Apple pushed out its first-ever automatic security update for Mac computers on Monday, fixing a security flaw that the company felt was too dangerous to wait for users to patch.
The security flaw was made public on Friday on security bulletins by the Department of Homeland Security and the Carnegie Mellon University Software Engineering Institute. Security researchers who discovered the bugs warned they could enable hackers to gain remote control of machines.
The security fix patches vulnerabilities in OS X’s network time protocol, or NTP, according to Apple spokesman Bill Evans. NTP is used for synchronizing clocks on computer systems.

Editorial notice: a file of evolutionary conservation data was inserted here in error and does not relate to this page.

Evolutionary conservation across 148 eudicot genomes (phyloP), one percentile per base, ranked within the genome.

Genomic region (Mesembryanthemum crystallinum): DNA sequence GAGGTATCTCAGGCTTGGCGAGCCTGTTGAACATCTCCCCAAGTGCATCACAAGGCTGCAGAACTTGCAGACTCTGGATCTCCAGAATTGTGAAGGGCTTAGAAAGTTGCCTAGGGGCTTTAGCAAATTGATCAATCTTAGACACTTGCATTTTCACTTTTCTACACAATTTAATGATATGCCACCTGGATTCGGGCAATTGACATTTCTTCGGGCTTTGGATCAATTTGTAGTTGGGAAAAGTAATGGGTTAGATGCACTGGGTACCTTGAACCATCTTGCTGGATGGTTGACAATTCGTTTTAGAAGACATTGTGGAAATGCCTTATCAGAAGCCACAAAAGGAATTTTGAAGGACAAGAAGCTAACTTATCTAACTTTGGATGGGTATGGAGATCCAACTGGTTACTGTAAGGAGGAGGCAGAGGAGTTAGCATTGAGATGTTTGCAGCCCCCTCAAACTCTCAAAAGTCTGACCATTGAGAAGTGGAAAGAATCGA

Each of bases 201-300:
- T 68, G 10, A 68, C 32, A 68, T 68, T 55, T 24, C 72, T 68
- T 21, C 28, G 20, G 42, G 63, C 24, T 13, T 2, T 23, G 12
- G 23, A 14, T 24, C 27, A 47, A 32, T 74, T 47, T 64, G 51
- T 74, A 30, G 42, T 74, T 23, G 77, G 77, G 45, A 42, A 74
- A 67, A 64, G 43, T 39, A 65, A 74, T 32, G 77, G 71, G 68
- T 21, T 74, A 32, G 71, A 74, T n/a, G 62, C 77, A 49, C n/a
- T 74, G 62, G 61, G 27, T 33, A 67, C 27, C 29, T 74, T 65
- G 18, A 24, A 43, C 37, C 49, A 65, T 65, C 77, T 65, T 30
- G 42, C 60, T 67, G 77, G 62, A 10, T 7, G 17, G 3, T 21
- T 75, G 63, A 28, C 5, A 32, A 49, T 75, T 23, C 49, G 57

"The update is seamless," Evans said. "It doesn’t even require a restart."
Apple does not know of any cases where vulnerable Mac computers were targeted by hackers looking to exploit the bugs, he added.
Apple introduced technology two years ago to allow it to automatically push out security updates, but the feature had never been used because the company preferred to prompt users to download the updates themselves. Apple decided to automatically push out the update in this instance because it wanted to protect customers as quickly as possible, Evans said.